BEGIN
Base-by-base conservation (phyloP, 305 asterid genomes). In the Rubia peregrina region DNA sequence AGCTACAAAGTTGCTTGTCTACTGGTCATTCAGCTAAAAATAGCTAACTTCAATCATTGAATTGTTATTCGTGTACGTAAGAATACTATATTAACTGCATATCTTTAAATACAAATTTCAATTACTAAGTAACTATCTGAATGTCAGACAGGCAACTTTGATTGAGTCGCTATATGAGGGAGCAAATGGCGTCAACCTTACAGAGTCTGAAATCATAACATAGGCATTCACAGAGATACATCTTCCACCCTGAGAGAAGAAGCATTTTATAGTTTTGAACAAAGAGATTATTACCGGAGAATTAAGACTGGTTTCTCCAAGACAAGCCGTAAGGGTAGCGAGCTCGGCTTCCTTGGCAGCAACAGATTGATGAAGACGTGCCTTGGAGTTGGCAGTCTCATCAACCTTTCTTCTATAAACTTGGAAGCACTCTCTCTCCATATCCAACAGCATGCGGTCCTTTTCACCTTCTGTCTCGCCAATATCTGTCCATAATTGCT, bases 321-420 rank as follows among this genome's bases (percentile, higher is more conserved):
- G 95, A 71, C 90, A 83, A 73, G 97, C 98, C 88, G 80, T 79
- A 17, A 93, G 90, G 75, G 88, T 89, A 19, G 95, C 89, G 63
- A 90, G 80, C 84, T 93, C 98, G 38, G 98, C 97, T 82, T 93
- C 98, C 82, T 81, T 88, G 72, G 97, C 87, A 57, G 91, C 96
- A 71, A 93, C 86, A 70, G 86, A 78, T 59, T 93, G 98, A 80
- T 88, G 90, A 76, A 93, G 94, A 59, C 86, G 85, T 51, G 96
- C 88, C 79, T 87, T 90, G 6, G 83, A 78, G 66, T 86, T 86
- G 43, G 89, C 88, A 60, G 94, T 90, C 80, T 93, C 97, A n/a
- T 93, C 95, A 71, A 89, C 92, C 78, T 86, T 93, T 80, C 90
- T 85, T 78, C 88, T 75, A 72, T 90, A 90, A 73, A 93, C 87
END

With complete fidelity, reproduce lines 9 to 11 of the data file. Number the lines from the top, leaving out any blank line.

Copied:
- G 43, G 89, C 88, A 60, G 94, T 90, C 80, T 93, C 97, A n/a
- T 93, C 95, A 71, A 89, C 92, C 78, T 86, T 93, T 80, C 90
- T 85, T 78, C 88, T 75, A 72, T 90, A 90, A 73, A 93, C 87